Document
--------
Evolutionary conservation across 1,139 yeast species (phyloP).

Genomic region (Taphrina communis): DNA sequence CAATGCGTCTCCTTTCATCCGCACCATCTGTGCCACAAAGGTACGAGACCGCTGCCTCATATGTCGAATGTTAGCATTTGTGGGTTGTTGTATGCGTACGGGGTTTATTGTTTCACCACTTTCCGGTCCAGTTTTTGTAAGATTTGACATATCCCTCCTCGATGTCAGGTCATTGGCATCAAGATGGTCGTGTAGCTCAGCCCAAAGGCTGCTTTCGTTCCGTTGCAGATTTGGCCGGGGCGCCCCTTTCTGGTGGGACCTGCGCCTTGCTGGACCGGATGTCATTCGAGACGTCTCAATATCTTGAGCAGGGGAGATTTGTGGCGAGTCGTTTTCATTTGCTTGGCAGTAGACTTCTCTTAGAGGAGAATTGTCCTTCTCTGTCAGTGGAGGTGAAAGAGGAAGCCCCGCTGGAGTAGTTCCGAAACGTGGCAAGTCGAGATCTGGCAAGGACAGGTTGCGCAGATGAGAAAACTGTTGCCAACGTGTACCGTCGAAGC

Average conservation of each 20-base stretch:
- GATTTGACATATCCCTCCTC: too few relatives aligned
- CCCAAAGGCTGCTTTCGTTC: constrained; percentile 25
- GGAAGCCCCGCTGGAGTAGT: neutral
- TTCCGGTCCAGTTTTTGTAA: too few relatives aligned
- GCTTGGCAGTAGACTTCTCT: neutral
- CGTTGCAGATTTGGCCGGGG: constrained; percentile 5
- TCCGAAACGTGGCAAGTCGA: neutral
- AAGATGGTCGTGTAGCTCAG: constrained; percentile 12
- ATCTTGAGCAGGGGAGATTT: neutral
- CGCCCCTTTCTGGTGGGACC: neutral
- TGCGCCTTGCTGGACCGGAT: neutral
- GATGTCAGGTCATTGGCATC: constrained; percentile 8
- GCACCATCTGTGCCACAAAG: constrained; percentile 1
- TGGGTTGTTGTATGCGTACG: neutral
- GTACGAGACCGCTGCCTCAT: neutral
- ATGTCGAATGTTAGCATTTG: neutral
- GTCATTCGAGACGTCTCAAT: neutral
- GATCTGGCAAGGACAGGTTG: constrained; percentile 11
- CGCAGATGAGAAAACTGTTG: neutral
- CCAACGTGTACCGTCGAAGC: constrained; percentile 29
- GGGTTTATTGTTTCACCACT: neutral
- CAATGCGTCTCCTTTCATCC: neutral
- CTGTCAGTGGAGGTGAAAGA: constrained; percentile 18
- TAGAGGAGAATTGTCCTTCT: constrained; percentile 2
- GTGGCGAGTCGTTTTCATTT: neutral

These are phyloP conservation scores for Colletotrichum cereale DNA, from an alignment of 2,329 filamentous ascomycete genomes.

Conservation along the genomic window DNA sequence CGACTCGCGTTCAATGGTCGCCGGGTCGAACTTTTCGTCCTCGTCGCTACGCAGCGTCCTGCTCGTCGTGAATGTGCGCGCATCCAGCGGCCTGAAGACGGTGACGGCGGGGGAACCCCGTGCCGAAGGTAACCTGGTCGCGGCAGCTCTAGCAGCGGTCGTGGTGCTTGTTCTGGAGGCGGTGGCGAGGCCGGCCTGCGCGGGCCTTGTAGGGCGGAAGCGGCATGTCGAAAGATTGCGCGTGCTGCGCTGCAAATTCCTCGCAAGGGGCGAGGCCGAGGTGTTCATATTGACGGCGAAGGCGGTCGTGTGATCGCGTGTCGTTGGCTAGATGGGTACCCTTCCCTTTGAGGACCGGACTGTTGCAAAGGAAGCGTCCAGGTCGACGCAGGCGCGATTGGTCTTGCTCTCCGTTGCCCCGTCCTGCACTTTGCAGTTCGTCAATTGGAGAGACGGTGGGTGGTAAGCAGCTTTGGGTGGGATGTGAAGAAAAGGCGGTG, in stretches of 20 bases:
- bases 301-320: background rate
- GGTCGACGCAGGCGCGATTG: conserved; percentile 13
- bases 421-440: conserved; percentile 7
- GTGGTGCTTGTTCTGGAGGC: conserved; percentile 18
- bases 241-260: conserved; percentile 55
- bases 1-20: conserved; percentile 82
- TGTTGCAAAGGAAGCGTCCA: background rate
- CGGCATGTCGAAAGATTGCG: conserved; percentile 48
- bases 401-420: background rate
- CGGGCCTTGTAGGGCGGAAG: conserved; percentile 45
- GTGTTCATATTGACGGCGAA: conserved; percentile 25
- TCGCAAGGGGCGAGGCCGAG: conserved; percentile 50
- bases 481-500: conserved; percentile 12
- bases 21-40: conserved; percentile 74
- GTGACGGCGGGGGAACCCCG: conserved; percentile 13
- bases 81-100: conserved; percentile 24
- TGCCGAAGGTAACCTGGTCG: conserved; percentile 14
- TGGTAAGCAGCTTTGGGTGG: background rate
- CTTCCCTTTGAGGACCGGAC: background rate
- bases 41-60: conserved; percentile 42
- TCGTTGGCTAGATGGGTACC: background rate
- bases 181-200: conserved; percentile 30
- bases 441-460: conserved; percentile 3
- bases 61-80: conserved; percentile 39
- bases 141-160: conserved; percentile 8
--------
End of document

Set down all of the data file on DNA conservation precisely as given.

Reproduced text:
Evolutionary conservation across 1,139 yeast species (phyloP).

Genomic region (Taphrina communis): DNA sequence CAATGCGTCTCCTTTCATCCGCACCATCTGTGCCACAAAGGTACGAGACCGCTGCCTCATATGTCGAATGTTAGCATTTGTGGGTTGTTGTATGCGTACGGGGTTTATTGTTTCACCACTTTCCGGTCCAGTTTTTGTAAGATTTGACATATCCCTCCTCGATGTCAGGTCATTGGCATCAAGATGGTCGTGTAGCTCAGCCCAAAGGCTGCTTTCGTTCCGTTGCAGATTTGGCCGGGGCGCCCCTTTCTGGTGGGACCTGCGCCTTGCTGGACCGGATGTCATTCGAGACGTCTCAATATCTTGAGCAGGGGAGATTTGTGGCGAGTCGTTTTCATTTGCTTGGCAGTAGACTTCTCTTAGAGGAGAATTGTCCTTCTCTGTCAGTGGAGGTGAAAGAGGAAGCCCCGCTGGAGTAGTTCCGAAACGTGGCAAGTCGAGATCTGGCAAGGACAGGTTGCGCAGATGAGAAAACTGTTGCCAACGTGTACCGTCGAAGC

Average conservation of each 20-base stretch:
- GATTTGACATATCCCTCCTC: too few relatives aligned
- CCCAAAGGCTGCTTTCGTTC: constrained; percentile 25
- GGAAGCCCCGCTGGAGTAGT: neutral
- TTCCGGTCCAGTTTTTGTAA: too few relatives aligned
- GCTTGGCAGTAGACTTCTCT: neutral
- CGTTGCAGATTTGGCCGGGG: constrained; percentile 5
- TCCGAAACGTGGCAAGTCGA: neutral
- AAGATGGTCGTGTAGCTCAG: constrained; percentile 12
- ATCTTGAGCAGGGGAGATTT: neutral
- CGCCCCTTTCTGGTGGGACC: neutral
- TGCGCCTTGCTGGACCGGAT: neutral
- GATGTCAGGTCATTGGCATC: constrained; percentile 8
- GCACCATCTGTGCCACAAAG: constrained; percentile 1
- TGGGTTGTTGTATGCGTACG: neutral
- GTACGAGACCGCTGCCTCAT: neutral
- ATGTCGAATGTTAGCATTTG: neutral
- GTCATTCGAGACGTCTCAAT: neutral
- GATCTGGCAAGGACAGGTTG: constrained; percentile 11
- CGCAGATGAGAAAACTGTTG: neutral
- CCAACGTGTACCGTCGAAGC: constrained; percentile 29
- GGGTTTATTGTTTCACCACT: neutral
- CAATGCGTCTCCTTTCATCC: neutral
- CTGTCAGTGGAGGTGAAAGA: constrained; percentile 18
- TAGAGGAGAATTGTCCTTCT: constrained; percentile 2
- GTGGCGAGTCGTTTTCATTT: neutral

These are phyloP conservation scores for Colletotrichum cereale DNA, from an alignment of 2,329 filamentous ascomycete genomes.

Conservation along the genomic window DNA sequence CGACTCGCGTTCAATGGTCGCCGGGTCGAACTTTTCGTCCTCGTCGCTACGCAGCGTCCTGCTCGTCGTGAATGTGCGCGCATCCAGCGGCCTGAAGACGGTGACGGCGGGGGAACCCCGTGCCGAAGGTAACCTGGTCGCGGCAGCTCTAGCAGCGGTCGTGGTGCTTGTTCTGGAGGCGGTGGCGAGGCCGGCCTGCGCGGGCCTTGTAGGGCGGAAGCGGCATGTCGAAAGATTGCGCGTGCTGCGCTGCAAATTCCTCGCAAGGGGCGAGGCCGAGGTGTTCATATTGACGGCGAAGGCGGTCGTGTGATCGCGTGTCGTTGGCTAGATGGGTACCCTTCCCTTTGAGGACCGGACTGTTGCAAAGGAAGCGTCCAGGTCGACGCAGGCGCGATTGGTCTTGCTCTCCGTTGCCCCGTCCTGCACTTTGCAGTTCGTCAATTGGAGAGACGGTGGGTGGTAAGCAGCTTTGGGTGGGATGTGAAGAAAAGGCGGTG, in stretches of 20 bases:
- bases 301-320: background rate
- GGTCGACGCAGGCGCGATTG: conserved; percentile 13
- bases 421-440: conserved; percentile 7
- GTGGTGCTTGTTCTGGAGGC: conserved; percentile 18
- bases 241-260: conserved; percentile 55
- bases 1-20: conserved; percentile 82
- TGTTGCAAAGGAAGCGTCCA: background rate
- CGGCATGTCGAAAGATTGCG: conserved; percentile 48
- bases 401-420: background rate
- CGGGCCTTGTAGGGCGGAAG: conserved; percentile 45
- GTGTTCATATTGACGGCGAA: conserved; percentile 25
- TCGCAAGGGGCGAGGCCGAG: conserved; percentile 50
- bases 481-500: conserved; percentile 12
- bases 21-40: conserved; percentile 74
- GTGACGGCGGGGGAACCCCG: conserved; percentile 13
- bases 81-100: conserved; percentile 24
- TGCCGAAGGTAACCTGGTCG: conserved; percentile 14
- TGGTAAGCAGCTTTGGGTGG: background rate
- CTTCCCTTTGAGGACCGGAC: background rate
- bases 41-60: conserved; percentile 42
- TCGTTGGCTAGATGGGTACC: background rate
- bases 181-200: conserved; percentile 30
- bases 441-460: conserved; percentile 3
- bases 61-80: conserved; percentile 39
- bases 141-160: conserved; percentile 8